Howdy, folks! Today I want to talk about playtesting. This is something that can be really hard to nail down for an indie, or hobbyist game developer. As someone who has primarily made multiplayer games, playtesting has been an extremely important part of development. However it can be tricky to get helpful feedback under certain circumstances.
What is playtesting?
For those of you who may not know, playtesting is when you have other people play your game during development to give feedback. This is often done to find bugs, determine if the game is fun, and to help iron out general issues that players may run into. It is very easy to overlook things as a developer, and it is even easier to have bad ideas that don’t turn out well. Playtesting is key in the development of any game.
To help you get the most out of player feedback, here are my top three lessons learned about playtesting:
1. Playtest in person
If at all possible, you should be right there next to your play testers. This is difficult for me since I live in the middle of nowhere, and don’t get a chance to make it out to big events too often, but when I can, it makes a huge difference. The reason this is so important is because you are able to watch the body language of your play testers. Anyone can send you an email, a tweet, or a discord message saying “Wow this game was really fun! good job!” but it's entirely possible that the person is… well… just being nice! Being able to watch a person smile, laugh, or sigh in frustration can be a much more honest sign of how your game is doing. You also have the benefit of asking or answering questions in real time with the person, which can make a world of difference for the tester.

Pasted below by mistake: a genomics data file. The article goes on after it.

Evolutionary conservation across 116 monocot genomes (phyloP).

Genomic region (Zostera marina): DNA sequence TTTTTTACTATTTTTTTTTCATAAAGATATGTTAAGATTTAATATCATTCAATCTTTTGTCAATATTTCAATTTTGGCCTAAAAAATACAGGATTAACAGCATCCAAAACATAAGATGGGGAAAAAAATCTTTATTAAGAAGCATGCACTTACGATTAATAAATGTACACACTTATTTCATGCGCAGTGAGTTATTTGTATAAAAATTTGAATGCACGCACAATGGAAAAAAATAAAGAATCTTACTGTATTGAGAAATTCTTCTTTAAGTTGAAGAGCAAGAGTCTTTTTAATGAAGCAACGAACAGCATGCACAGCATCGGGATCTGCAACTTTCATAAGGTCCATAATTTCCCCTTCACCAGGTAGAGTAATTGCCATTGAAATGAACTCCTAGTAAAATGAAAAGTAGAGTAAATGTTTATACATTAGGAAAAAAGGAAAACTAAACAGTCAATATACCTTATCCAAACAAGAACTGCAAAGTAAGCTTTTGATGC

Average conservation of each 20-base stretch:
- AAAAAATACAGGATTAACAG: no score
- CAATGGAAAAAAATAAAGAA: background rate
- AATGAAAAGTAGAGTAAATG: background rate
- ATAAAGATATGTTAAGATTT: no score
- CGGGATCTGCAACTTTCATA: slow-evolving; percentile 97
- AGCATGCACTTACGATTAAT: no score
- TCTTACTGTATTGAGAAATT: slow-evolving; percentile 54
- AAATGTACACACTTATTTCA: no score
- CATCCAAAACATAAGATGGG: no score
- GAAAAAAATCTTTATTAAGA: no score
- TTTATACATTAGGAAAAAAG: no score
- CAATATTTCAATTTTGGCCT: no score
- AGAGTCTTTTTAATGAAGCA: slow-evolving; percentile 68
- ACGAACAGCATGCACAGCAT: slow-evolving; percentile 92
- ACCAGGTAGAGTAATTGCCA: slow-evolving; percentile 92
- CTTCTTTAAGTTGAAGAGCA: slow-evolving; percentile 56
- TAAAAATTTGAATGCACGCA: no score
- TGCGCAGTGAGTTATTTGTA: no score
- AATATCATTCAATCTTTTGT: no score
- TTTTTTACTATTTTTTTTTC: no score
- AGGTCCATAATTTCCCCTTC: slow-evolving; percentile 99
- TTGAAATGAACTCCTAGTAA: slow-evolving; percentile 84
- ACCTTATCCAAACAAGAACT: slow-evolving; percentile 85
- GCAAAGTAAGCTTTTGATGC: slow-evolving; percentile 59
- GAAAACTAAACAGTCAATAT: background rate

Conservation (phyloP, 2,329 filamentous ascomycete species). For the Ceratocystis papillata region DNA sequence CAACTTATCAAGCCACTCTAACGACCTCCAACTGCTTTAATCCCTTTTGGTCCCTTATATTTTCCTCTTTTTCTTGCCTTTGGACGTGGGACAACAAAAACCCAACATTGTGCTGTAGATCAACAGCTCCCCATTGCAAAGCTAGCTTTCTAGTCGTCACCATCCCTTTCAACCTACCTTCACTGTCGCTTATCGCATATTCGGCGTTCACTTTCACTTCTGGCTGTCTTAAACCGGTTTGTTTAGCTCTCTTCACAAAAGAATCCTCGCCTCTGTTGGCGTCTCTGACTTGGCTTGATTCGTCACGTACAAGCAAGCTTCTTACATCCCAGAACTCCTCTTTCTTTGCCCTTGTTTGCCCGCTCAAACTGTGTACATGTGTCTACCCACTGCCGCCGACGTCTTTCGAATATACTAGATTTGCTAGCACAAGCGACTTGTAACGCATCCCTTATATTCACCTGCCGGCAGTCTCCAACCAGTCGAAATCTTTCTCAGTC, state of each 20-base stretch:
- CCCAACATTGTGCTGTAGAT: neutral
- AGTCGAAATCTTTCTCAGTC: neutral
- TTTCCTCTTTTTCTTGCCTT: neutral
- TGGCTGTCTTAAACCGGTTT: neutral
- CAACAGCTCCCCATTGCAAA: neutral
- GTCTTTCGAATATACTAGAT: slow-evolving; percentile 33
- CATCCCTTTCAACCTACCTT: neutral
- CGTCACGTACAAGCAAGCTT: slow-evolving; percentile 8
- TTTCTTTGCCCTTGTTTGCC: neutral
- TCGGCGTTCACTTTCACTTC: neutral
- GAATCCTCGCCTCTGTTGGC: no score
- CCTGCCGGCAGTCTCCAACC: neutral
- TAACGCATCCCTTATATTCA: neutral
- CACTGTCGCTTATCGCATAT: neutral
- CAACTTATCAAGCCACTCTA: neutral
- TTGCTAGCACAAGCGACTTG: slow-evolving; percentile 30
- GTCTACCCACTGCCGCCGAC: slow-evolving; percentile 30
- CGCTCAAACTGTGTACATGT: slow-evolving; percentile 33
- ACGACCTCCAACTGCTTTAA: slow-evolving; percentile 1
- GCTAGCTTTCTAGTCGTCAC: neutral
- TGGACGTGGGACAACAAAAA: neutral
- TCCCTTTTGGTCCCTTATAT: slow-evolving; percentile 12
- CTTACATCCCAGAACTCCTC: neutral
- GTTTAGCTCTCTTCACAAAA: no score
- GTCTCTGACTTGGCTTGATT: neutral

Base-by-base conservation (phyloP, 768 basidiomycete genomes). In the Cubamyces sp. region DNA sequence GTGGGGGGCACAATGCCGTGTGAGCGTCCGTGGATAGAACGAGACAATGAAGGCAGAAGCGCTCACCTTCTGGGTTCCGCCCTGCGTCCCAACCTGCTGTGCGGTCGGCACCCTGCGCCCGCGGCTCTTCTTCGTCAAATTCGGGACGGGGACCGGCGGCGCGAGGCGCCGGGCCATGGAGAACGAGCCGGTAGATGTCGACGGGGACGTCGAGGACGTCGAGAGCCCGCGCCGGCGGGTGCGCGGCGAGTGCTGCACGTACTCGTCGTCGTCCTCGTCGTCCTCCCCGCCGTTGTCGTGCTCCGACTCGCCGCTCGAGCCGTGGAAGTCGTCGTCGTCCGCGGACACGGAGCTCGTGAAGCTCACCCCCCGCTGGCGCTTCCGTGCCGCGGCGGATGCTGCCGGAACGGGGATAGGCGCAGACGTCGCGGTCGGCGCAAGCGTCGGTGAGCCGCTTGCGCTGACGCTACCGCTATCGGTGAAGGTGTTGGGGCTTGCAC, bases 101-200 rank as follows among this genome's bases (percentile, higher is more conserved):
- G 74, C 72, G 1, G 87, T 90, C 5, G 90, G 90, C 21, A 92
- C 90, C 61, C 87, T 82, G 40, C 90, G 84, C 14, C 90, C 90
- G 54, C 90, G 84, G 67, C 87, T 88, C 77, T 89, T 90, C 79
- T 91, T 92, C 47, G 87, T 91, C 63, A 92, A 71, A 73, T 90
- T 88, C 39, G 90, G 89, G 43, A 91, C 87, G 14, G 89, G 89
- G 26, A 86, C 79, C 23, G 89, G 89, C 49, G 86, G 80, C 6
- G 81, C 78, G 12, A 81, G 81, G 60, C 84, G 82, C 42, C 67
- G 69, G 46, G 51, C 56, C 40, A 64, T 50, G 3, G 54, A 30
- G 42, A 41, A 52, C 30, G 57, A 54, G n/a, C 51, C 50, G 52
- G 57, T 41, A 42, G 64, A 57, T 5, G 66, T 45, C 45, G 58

I remember the first time I went to GDC, I was showing off a fighting game. Prior to going, almost all of my playtesting had been done online, and feedback was always positive. I was so excited to play with people, and it was a complete flatline! No one had any reaction. People played with blank faces. No smiles, no frustration, no excitement. Nothing! When it was over everyone would hand me the controller and say “It's fun." It definitely wasn’t fun.